A rare disease first identified in 2020 is much more common than first thought, say researchers at the University of Leeds investigating its origins.
VEXAS syndrome is a serious inflammatory condition which develops in men over 50, causing them to become very sick and fatigued, and can be fatal. It was originally thought to be rare, but a new study has identified genetic mutations which indicate that the disease is actually much more common.
The researchers developed a genetic test to identify patients who may have the disease, and now want to screen more people showing symptoms to understand exactly how common it is.
VEXAS syndrome causes unexplained fevers, painful skin rashes and affects the bone marrow resulting in a reduced number of red and white blood cells. The disease affects only men because it is caused by genetic mutations on the X chromosome, and men carry only one X chromosome. The mutations are not present at birth, instead they develop during the patient's lifetime.
The disease was identified in 2020 by a team of researchers which included Dr Sinisa Savic, Clinical Associate Professor at the University of Leeds' School of Medicine and Honorary Consultant immunologist at Leeds Teaching Hospitals NHS Trust. Now, further research led at Leeds by Dr Savic and Dr James Poulter, Academic Fellow in Molecular Neuroscience in the School of Medicine, has identified additional genetic mutations which show new ways in which the disease can develop.
The team, which included 13 academics and clinicians from Leeds, Hull, York and the US, examined DNA samples to establish the prevalence of the genetic mutations identified when the disease was first discovered.
Dr Poulter said: "In our new study, we screened a cohort of 18 local patients who matched the symptoms and found mutations in 10 of them. Eight had the known variant previously associated with the disease, but two patients had completely different variants. This identified a new way in which the mutations can cause VEXAS, meaning it is likely to be much more common than we currently think.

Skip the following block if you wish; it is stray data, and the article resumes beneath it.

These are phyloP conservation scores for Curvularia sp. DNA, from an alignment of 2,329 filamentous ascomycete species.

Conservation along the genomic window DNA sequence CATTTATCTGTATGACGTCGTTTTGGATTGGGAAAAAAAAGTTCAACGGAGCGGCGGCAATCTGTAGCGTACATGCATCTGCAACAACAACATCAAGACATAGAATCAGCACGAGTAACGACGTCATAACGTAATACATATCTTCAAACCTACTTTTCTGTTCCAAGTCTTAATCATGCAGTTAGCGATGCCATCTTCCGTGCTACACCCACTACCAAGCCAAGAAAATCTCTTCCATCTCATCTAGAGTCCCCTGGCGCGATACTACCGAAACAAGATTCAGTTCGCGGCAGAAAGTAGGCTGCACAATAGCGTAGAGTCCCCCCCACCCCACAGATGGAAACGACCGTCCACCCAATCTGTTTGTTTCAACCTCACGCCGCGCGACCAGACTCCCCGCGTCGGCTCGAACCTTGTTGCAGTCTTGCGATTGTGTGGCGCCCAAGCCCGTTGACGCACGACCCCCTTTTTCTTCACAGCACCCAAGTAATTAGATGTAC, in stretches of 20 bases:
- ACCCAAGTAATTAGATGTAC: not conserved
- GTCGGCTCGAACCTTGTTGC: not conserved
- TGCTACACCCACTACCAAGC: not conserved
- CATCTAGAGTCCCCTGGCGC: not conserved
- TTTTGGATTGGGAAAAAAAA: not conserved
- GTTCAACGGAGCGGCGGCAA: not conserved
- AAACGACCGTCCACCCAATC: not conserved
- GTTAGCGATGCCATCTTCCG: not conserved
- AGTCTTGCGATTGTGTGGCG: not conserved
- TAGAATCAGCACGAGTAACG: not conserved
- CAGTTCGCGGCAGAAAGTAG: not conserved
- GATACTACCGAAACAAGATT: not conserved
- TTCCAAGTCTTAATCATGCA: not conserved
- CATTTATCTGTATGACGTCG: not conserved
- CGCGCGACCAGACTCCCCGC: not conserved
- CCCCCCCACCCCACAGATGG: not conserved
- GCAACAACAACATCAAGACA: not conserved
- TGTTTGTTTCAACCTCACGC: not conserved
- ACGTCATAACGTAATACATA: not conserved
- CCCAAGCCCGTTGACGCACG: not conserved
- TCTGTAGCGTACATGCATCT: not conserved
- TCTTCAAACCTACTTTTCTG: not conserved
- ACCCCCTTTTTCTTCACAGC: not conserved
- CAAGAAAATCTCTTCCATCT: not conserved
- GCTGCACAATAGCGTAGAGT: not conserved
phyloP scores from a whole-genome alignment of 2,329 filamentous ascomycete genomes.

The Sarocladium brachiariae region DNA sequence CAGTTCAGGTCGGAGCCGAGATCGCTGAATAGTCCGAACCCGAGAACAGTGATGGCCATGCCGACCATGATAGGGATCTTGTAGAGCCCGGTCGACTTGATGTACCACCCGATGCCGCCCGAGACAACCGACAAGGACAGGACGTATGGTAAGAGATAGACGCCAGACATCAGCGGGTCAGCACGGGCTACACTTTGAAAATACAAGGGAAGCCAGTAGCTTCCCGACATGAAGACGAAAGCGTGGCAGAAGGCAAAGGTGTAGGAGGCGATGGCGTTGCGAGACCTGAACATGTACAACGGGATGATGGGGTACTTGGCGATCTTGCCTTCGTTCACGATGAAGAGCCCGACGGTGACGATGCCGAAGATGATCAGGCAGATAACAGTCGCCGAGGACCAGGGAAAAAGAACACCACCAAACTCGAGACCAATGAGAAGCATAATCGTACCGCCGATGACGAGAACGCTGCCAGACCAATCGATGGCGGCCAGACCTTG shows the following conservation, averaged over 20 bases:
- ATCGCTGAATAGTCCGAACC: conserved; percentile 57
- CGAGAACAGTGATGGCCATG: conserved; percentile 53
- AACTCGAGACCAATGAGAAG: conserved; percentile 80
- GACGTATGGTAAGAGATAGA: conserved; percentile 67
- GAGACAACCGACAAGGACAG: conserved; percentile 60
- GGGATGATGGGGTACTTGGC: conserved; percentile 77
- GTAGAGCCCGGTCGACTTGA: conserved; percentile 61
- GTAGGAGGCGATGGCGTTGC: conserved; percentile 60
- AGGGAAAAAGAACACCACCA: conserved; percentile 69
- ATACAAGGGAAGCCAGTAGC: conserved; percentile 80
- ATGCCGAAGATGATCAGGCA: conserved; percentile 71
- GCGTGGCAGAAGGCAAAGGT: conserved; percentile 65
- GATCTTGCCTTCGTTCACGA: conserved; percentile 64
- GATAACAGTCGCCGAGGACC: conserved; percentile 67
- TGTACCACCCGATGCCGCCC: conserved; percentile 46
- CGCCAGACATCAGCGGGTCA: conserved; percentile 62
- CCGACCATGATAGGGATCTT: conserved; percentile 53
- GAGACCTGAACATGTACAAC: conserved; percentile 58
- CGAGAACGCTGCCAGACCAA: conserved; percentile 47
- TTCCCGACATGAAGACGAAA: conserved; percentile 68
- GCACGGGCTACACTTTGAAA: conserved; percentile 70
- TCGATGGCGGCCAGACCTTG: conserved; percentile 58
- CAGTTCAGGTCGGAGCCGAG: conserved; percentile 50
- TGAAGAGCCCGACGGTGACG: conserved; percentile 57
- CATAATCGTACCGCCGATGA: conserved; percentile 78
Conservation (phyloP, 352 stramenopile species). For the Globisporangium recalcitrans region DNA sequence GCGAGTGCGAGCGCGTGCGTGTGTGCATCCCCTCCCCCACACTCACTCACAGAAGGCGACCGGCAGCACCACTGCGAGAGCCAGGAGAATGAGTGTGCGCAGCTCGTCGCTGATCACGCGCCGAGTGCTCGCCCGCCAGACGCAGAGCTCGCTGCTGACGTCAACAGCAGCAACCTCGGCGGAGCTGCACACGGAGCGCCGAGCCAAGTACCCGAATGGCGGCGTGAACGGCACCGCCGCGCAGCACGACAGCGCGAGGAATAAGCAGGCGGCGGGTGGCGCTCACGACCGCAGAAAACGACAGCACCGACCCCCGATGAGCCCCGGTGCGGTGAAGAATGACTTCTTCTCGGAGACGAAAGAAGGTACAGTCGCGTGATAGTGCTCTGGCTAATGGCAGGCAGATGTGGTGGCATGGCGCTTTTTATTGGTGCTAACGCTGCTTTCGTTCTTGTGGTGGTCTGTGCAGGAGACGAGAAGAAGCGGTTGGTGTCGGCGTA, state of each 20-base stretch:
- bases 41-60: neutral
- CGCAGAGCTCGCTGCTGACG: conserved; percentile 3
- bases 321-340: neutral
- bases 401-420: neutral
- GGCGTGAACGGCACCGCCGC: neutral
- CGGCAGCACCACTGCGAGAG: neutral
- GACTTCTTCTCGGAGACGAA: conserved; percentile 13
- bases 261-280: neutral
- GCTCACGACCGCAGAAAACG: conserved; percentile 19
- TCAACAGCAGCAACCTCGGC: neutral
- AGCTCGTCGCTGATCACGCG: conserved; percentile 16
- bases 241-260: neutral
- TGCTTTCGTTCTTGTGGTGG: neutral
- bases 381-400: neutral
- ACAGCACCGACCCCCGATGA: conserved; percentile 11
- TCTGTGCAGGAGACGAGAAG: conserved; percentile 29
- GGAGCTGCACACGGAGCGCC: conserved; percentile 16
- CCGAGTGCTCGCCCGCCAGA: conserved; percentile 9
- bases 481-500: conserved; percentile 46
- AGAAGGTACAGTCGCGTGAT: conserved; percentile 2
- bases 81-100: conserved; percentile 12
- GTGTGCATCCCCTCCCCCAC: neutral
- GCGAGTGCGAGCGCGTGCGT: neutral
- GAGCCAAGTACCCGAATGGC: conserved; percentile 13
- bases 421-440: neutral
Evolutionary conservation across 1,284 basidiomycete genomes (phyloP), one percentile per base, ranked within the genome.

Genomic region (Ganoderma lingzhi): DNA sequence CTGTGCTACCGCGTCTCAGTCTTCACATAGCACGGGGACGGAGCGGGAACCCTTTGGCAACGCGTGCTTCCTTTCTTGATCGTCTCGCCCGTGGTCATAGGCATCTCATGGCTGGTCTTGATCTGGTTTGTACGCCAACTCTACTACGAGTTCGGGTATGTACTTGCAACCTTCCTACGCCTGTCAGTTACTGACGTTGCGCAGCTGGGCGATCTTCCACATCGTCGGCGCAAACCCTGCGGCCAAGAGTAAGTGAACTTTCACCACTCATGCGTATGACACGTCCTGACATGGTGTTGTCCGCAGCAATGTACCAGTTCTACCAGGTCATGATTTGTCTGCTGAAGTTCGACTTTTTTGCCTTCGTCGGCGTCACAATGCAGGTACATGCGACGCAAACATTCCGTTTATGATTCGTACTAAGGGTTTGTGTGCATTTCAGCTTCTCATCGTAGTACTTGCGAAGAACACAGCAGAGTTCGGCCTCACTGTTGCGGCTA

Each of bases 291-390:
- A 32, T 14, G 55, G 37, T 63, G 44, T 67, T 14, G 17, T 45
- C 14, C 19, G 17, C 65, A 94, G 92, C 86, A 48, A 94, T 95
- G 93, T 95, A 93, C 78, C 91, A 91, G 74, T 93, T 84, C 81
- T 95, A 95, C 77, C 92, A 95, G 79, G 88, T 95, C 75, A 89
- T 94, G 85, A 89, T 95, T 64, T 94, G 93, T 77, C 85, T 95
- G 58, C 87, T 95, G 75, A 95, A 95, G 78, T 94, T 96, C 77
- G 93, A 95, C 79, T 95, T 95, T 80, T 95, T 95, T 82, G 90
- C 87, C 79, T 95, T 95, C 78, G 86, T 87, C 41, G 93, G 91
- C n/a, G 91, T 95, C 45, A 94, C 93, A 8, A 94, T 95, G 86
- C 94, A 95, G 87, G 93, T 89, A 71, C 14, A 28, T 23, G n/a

"We want to screen more people with these symptoms to really understand how common VEXAS is and to better understand the disorder.
"Most patients have had lots of tests, tried lots of treatments and have not been able to get an answer to what they have. Now, by sequencing their DNA for mutations in the VEXAS gene, we can identify those patients who do have VEXAS and get them on the best treatment that is available. This could be a bone marrow transplant or switching to a different drug."
Dr Savic runs a specialist Allergy and Clinical Immunology service at the Leeds Teaching Hospitals NHS Trust. It is one of four centres in the UK to be part of the European Reference Network for rare immunodeficiencies, autoinflammatory and autoimmune disorders.
He said: "I have been looking after a number of patients with what we now know is VEXAS syndrome for several years. Their care has been complicated by the fact that we did not have a diagnosis which made choosing their treatment and advising them about the prognosis very difficult.
"Having established the cause of VEXAS we now have a real opportunity to transform the care of these patients. We know there are still many patients who have a VEXAS-like condition, but in whom we do not know the cause. We plan to continue our research in the hope of discovering other genetic causes of these disorders."
Novel somatic mutations in UBA1 as a cause of VEXAS syndrome is published in Blood journal. (https://ashpublications.org/blood/article-abstract/doi/10.1182/blood.2020010286/475476/Novel-somatic-mutations-in-UBA1-as-a-cause-of)
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